Those are powerful words. It allows me to produce when I can and publish when I determine. I schedule blog posts and delay delivery time of emails (Tip: Try Boomerang for gmail) so scheduling tweets made sense to me from the first day I discovered the function.
- Talk when others are listening. Posting links at 2am just won’t see much traction.
- Prevent flooding my friends timelines. I read hundreds of blogs via RSS and I doubt anyone wants to see me share 20 items at once.
Social dashboard apps like Hootsuite and Cotweet introduced this ability but we are now seeing a new breed of apps that aim to simplify the process. Instead of requiring you to schedule each tweet you focus on creating and the schedule is predetermined.
Don’t miss the great comments below. @BufferApp responds concerning mobile updating, @tacanderson shares how he uses a combination of these 2 services, @nwbingham brings up an additional issue I failed to mention.
Buffer helps you build a queue of tweets that will be posted on a timeline that you predetermine. Set your schedule and write tweets. Easy.
- To get started visit BufferApp.com and create a free account. (They do offer pro plans that allow multiple accounts and larger buffer starting at $10 a month but for most individuals the free account will work nicely.)
- Create a schedule of the days and times you want to tweet.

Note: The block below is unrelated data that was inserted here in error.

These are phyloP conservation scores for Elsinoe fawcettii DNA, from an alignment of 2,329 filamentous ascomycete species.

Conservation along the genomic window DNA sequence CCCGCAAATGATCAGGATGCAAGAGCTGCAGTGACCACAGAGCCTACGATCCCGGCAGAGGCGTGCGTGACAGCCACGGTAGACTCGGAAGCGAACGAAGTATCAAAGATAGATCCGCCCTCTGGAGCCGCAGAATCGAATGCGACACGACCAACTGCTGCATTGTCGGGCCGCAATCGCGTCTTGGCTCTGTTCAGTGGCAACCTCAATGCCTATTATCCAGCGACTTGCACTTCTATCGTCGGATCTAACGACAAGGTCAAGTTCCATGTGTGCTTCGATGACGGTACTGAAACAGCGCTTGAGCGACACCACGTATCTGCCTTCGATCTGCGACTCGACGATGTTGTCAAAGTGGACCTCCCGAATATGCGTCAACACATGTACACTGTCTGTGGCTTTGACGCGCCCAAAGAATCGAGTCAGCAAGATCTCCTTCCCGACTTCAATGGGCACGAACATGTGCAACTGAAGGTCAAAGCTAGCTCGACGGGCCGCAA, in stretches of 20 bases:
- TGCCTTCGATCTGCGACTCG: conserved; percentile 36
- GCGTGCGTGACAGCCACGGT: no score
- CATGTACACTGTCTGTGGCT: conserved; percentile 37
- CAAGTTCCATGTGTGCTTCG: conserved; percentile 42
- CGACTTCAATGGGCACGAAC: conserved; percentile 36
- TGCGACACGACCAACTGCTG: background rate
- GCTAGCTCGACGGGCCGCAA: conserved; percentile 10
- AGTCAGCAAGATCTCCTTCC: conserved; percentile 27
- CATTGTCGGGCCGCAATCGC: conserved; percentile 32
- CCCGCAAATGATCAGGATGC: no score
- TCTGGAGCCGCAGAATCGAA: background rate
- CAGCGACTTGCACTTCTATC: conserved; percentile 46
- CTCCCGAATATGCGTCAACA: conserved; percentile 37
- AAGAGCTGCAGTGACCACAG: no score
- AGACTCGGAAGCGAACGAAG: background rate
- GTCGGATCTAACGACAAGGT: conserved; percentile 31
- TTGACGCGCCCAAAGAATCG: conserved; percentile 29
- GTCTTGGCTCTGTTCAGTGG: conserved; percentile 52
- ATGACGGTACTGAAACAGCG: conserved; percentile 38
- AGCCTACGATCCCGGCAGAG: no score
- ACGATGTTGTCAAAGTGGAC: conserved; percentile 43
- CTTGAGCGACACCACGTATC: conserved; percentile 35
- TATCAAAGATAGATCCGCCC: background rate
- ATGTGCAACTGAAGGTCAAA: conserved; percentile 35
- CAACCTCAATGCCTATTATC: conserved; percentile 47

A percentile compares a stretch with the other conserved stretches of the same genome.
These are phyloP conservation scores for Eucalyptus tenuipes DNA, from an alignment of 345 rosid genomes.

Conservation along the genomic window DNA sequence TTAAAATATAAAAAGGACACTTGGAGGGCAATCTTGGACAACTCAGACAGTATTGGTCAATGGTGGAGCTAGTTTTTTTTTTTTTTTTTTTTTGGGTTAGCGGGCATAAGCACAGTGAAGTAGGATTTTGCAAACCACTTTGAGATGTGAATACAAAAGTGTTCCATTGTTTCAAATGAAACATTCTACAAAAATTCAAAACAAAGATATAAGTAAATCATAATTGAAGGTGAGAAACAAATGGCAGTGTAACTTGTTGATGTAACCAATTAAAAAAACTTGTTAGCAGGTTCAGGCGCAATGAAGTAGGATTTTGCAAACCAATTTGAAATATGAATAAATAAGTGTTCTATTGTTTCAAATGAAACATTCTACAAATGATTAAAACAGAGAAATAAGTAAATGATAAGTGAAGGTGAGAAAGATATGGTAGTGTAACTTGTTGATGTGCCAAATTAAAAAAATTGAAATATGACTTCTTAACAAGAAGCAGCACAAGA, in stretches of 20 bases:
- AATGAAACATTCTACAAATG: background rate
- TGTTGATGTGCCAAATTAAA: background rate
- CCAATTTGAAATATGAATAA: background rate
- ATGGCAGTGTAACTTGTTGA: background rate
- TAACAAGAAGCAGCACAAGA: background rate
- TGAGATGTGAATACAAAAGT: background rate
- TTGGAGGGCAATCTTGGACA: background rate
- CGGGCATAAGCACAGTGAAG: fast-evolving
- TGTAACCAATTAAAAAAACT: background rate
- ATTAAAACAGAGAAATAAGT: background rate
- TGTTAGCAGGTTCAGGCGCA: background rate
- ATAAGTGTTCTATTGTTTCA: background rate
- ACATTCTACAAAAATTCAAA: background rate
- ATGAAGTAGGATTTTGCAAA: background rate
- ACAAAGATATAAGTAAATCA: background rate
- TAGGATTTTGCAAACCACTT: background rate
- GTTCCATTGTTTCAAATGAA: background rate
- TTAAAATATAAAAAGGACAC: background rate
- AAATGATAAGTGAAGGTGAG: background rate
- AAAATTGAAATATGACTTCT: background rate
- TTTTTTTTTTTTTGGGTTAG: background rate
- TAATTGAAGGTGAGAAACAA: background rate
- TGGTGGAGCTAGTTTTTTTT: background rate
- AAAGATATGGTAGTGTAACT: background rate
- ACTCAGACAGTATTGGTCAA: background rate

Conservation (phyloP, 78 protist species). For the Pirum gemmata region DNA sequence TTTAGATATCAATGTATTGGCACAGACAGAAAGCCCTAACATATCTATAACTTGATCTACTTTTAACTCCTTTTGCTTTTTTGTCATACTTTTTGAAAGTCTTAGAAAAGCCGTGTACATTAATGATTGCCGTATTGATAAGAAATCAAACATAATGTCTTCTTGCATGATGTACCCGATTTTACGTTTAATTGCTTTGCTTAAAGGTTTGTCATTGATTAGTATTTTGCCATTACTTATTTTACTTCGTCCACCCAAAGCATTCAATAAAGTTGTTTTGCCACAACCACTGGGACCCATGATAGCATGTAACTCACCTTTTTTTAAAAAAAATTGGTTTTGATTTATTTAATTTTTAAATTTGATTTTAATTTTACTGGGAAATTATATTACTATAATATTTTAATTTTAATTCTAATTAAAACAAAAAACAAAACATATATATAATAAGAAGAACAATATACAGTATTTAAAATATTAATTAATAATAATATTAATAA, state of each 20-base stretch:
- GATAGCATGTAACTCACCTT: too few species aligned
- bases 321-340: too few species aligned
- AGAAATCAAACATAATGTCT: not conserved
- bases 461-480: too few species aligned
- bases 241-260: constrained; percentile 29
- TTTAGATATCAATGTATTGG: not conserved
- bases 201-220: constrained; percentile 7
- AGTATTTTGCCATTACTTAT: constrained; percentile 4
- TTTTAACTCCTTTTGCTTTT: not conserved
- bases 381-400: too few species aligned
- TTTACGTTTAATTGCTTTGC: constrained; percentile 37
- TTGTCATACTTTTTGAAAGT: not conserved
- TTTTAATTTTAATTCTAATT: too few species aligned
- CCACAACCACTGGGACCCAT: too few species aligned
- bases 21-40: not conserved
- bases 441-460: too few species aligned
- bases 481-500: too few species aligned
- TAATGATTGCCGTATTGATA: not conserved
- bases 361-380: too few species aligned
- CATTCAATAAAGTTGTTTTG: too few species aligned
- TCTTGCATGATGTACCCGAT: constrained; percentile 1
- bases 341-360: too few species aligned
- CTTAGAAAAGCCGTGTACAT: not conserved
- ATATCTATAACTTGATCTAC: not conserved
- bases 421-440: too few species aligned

- Write tweets and add to buffer.
Buffer has a nice analytics dashboard so you can judge the effectiveness of your schedule and they offer bit.ly API integration for link shortening. They also offer a number of browser extensions and bookmarklets to ease buffer creation.
2 criticisms of Buffer
- Their lack of a mobile app and or mobile web page. (Buffer if you are listening I hope I can scratch this statement very soon.)
- Buffer should remove the “Suggest an update” field it is bot-like behavior.
Timely.is is a competing solution build by the folks at Flowtown. The major difference is they tweet at the times they determine to be most effective for your account, it’s a very cool feature but personally I prefer a bit more control.
Time.ly doesn’t offer the extensions or bookmarklets like Buffer but they are worth a look.
Concluding thoughts on scheduling
Some folks don’t care for scheduling tweets. I can respect that but I find this function useful for the reasons I stated above. However, there are a few considerations to keep in mind.
- Don’t schedule when you are unplugged – If you are going to be away for hours on end don’t tweet. If you can’t be responsive in a reasonable amount of time then you are sending the message you aren’t listening.
- Be prepared to pause – Sometimes big things happen and your scheduled tweets will look thoughtless. So when a major quake devastates a country or the President is announcing the death of a major terrorist pause your queue.
What would you add to this list? What are you thoughts on tweet scheduling?